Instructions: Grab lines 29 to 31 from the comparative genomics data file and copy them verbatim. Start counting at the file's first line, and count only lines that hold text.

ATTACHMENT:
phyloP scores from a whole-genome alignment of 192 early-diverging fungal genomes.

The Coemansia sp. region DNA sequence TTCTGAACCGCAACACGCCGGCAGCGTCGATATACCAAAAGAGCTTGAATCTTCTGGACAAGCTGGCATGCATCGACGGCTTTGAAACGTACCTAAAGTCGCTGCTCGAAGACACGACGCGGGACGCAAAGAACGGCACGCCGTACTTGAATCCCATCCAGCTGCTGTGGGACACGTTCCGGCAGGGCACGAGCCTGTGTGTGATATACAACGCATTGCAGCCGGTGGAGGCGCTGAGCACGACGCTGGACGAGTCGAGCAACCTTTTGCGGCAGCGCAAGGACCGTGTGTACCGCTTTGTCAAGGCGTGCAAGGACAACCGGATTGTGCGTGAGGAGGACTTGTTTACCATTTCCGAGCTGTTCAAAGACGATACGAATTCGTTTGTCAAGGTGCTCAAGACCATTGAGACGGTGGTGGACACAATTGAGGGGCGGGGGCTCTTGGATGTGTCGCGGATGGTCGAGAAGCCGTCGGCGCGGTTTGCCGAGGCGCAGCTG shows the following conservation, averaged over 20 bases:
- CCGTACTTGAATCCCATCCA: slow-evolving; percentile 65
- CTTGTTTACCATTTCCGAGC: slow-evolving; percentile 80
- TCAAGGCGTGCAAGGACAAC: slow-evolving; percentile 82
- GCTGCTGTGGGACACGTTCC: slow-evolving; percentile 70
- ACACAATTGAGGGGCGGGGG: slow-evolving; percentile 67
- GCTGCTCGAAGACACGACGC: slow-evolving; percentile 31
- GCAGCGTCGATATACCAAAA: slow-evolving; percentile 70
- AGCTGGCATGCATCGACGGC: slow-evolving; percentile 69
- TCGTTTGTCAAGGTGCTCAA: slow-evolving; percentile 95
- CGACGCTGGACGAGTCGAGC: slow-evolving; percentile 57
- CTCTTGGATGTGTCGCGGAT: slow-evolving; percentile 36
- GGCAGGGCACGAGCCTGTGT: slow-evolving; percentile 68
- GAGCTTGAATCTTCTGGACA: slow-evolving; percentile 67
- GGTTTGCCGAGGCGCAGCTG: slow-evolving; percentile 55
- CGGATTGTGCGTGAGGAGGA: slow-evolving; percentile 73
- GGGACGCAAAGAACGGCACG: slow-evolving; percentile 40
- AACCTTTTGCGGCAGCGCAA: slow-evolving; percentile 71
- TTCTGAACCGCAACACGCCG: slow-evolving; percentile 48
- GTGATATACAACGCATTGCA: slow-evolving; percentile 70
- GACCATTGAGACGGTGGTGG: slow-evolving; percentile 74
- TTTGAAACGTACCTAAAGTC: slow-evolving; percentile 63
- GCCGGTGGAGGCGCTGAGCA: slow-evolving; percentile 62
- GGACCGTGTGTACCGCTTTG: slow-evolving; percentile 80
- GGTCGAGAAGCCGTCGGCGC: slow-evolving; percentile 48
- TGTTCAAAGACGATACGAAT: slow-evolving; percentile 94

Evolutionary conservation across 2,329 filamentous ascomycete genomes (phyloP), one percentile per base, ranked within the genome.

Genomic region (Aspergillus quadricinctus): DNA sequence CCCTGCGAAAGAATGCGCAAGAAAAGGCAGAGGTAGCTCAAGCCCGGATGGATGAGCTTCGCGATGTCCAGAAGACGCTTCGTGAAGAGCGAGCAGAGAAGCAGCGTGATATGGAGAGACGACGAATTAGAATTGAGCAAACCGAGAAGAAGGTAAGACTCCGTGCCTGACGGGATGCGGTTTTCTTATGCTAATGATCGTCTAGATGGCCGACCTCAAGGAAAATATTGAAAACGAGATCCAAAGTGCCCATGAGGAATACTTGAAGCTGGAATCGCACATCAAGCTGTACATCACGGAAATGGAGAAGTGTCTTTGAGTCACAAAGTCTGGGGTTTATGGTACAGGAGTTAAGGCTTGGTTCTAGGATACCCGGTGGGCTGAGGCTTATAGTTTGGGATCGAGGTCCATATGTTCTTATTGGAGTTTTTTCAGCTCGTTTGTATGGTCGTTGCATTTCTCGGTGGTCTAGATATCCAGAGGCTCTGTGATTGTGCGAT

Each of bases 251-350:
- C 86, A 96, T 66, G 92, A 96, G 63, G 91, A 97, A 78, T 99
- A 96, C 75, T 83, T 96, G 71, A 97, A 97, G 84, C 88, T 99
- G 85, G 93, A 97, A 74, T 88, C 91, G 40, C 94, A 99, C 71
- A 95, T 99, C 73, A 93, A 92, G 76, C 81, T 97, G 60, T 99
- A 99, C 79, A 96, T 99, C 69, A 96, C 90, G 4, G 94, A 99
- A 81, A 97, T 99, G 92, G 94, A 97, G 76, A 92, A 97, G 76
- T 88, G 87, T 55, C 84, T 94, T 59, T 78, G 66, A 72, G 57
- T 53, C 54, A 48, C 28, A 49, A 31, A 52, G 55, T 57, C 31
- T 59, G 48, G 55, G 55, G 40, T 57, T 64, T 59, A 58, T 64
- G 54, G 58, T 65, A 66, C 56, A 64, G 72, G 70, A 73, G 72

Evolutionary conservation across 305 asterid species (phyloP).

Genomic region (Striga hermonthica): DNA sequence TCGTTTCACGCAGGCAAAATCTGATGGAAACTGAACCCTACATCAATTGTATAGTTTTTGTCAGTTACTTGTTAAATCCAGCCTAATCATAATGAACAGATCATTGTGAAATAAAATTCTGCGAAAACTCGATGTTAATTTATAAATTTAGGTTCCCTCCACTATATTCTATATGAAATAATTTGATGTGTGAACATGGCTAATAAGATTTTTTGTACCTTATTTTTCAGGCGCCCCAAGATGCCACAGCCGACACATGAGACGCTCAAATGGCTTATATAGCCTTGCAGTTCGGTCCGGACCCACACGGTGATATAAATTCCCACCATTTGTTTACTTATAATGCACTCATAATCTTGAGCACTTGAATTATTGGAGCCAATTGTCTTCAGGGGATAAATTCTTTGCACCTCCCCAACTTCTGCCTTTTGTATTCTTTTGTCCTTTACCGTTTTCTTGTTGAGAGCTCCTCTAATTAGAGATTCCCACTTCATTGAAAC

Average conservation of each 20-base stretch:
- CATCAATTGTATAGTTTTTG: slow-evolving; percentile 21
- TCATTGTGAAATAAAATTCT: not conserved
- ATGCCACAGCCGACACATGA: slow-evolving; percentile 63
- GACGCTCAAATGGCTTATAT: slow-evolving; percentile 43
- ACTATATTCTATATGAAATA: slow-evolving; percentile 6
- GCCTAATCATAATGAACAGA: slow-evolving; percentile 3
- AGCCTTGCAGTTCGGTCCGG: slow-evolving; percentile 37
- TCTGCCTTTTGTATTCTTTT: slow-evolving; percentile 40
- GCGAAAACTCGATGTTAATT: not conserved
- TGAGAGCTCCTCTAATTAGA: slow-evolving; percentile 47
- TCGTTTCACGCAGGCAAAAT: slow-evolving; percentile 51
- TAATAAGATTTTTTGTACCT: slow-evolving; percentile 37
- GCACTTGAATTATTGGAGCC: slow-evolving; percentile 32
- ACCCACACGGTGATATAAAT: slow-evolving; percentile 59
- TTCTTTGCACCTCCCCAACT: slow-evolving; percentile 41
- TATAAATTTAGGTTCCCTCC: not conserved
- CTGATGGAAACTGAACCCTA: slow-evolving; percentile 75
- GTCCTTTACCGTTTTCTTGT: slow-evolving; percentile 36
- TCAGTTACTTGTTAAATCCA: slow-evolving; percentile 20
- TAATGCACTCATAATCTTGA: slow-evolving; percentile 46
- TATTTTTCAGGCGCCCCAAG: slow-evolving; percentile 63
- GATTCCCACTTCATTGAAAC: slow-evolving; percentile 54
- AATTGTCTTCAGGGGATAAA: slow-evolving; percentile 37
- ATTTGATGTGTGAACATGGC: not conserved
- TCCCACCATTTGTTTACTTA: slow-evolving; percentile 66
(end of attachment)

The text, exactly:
Genomic region (Aspergillus quadricinctus): DNA sequence CCCTGCGAAAGAATGCGCAAGAAAAGGCAGAGGTAGCTCAAGCCCGGATGGATGAGCTTCGCGATGTCCAGAAGACGCTTCGTGAAGAGCGAGCAGAGAAGCAGCGTGATATGGAGAGACGACGAATTAGAATTGAGCAAACCGAGAAGAAGGTAAGACTCCGTGCCTGACGGGATGCGGTTTTCTTATGCTAATGATCGTCTAGATGGCCGACCTCAAGGAAAATATTGAAAACGAGATCCAAAGTGCCCATGAGGAATACTTGAAGCTGGAATCGCACATCAAGCTGTACATCACGGAAATGGAGAAGTGTCTTTGAGTCACAAAGTCTGGGGTTTATGGTACAGGAGTTAAGGCTTGGTTCTAGGATACCCGGTGGGCTGAGGCTTATAGTTTGGGATCGAGGTCCATATGTTCTTATTGGAGTTTTTTCAGCTCGTTTGTATGGTCGTTGCATTTCTCGGTGGTCTAGATATCCAGAGGCTCTGTGATTGTGCGAT

Each of bases 251-350:
- C 86, A 96, T 66, G 92, A 96, G 63, G 91, A 97, A 78, T 99